I recently received a question from a reader, Baruch, about the various courses for tour guides in Israel, and I felt it would be relevant to share my answers with all of you. Following my response, he also had some follow-up questions, which I will also share and answer here.
But let me preface what I write by saying that I don’t have that much knowledge of the other courses, other than mine. I know a bit about a few, and will try to give as much info as I have. But this is far from a comprehensive answer!
So here is what Baruch wrote to me:
I’ve checked out your blog some and wondered which program (in Hebrew or English and if it matters much) is the best for the Israeli guide course in Jerusalem and why…
1. Bet Sefer L’Tayarut (Israel School of Tourism; Givat Ram)
2. Derekh Eretz/Lander (Givat Shaul)
3. Archeological Seminars (Talpiyot I think)
And good luck!
This is a question that I’ve actually answered a number of times in person as well. Let me start by saying that option #3 above (Archaeological Seminars) is unfortunately no longer an option. Though the company still exists, they no longer run their tourguide course. I know this, because I actually have begun working for them on the Dig for a Day program that I wrote previously about here.
Archaeological Seminars’ course was the first English language tour guide course in the country and I have many friends who went through their program. If they were still running it, I very likely would have taken their course. Alas, it is not an option at the current time. Perhaps it will be again some day in the future!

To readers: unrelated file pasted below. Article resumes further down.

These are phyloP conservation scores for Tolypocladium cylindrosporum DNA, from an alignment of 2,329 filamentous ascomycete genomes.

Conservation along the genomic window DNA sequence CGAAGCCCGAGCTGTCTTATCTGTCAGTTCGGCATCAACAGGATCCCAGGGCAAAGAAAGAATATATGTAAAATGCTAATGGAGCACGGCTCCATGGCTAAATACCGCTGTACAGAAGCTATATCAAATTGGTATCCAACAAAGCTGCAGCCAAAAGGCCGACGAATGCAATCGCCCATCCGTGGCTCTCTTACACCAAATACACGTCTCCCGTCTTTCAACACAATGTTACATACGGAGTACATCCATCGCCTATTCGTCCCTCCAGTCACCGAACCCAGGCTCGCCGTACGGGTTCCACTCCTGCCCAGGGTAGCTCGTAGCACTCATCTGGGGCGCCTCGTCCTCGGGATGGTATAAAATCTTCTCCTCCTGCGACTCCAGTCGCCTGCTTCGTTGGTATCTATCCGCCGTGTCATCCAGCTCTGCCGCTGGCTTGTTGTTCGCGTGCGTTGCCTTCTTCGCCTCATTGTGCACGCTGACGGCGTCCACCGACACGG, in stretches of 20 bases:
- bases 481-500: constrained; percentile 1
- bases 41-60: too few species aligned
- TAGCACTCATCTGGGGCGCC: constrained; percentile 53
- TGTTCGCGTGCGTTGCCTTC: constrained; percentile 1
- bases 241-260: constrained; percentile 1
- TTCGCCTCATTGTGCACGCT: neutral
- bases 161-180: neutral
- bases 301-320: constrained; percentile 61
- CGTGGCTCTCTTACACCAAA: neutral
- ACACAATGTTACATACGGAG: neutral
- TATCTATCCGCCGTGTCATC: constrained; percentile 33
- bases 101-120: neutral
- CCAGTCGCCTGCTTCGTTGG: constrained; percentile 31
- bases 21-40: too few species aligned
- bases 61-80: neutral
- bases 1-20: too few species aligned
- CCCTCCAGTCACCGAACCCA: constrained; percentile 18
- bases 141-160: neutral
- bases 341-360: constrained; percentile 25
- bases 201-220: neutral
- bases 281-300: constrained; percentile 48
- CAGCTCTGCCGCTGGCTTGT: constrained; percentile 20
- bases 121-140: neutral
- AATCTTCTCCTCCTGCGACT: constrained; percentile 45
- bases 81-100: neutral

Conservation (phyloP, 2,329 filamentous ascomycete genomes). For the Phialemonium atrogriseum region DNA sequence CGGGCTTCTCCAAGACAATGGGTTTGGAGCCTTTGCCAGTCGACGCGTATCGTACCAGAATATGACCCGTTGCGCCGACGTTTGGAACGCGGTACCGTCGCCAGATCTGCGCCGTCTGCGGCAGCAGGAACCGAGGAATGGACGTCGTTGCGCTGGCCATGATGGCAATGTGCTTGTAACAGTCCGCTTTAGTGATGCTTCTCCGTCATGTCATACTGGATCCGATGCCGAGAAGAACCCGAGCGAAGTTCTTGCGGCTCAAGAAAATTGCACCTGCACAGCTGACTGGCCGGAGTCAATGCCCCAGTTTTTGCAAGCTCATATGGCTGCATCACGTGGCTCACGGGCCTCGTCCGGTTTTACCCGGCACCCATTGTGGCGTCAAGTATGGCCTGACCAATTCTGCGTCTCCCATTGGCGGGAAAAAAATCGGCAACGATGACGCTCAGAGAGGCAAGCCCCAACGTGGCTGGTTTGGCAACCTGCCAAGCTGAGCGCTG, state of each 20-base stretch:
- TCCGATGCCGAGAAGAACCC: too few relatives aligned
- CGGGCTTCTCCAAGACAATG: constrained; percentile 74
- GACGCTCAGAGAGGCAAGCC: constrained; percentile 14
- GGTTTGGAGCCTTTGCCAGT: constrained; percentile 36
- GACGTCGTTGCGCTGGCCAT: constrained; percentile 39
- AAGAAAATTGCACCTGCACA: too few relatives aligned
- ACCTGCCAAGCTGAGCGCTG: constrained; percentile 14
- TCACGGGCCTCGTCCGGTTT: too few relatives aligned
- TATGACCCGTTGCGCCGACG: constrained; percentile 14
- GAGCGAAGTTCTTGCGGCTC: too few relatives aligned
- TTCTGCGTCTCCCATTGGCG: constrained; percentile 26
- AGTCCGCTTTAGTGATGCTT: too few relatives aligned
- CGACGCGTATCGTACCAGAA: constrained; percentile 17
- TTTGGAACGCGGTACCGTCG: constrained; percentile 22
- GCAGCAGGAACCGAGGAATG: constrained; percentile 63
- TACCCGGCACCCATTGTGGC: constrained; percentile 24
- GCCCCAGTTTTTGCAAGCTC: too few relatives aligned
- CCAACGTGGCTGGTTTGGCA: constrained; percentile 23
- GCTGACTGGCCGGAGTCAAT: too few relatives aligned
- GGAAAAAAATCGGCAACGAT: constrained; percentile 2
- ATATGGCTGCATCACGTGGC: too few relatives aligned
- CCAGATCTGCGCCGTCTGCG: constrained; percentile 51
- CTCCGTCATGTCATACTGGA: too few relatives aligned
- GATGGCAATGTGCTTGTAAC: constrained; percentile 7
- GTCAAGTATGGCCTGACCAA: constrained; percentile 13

That being said, let me discuss the other two options. I am only going to talk about courses in English, since those are the ones I know the most about, and since most people reading this blog (I suspect) will be interested in those.
As far as those other two, I can’t say which is actually “better.” I can only describe the differences as I perceive them. For starters, Bet Sefer L’Tayarut seems to have a more diverse student body — more Arabs and non-Jews. Lander College (where I go) tends to be more more Orthodox Jewish (though not exclusively).
Still, my class remains somewhat diverse in other ways. We have at least one non-Jewish person (and a few whose religious background I don’t know, but who may or may not be Jewish), and at least a couple of Jews who would not likely identify as Orthodox. We have no Arabs. By country of origin, we have students from at least seven different countries that I can think of off the top of my head, and perhaps more. The age range spans from a few students in their early 20s to a few in the late 60s or possibly into their 70s. At 39, I am approximately the median age in the class. And in terms of prior careers and life experiences, we are also quite a diverse group. Nonetheless, we are still rather homogeneous in terms of our religious practices.
Speaking to my friends in BST (as I will now refer to Bet Sefer L’Tayarut), I understand that they have more diversity on that level. They have Arab students (both Christian and Muslim, I believe), as well as a greater mix of observant and more secular Jews.
So if diversity in your class is something you value, BST may be your better choice. If it is not your primary concern, or if you specifically prefer to learn with mostly Jews of a more observant bent, then Lander may make more sense.
By the way, just for accuracy of knowledge, BST is run by Haifa University, and holds its English language course in Jerusalem on the Hebrew University campus in Givat Ram.
Another difference between the two programs comes into play on our siurim / trips. Our program goes into the shdachim / territories of Judea and Samaria more than any other course, to my knowledge. In general, the areas of the country that each course visits are mandated from the Ministry of Tourism, but there is some flexibility.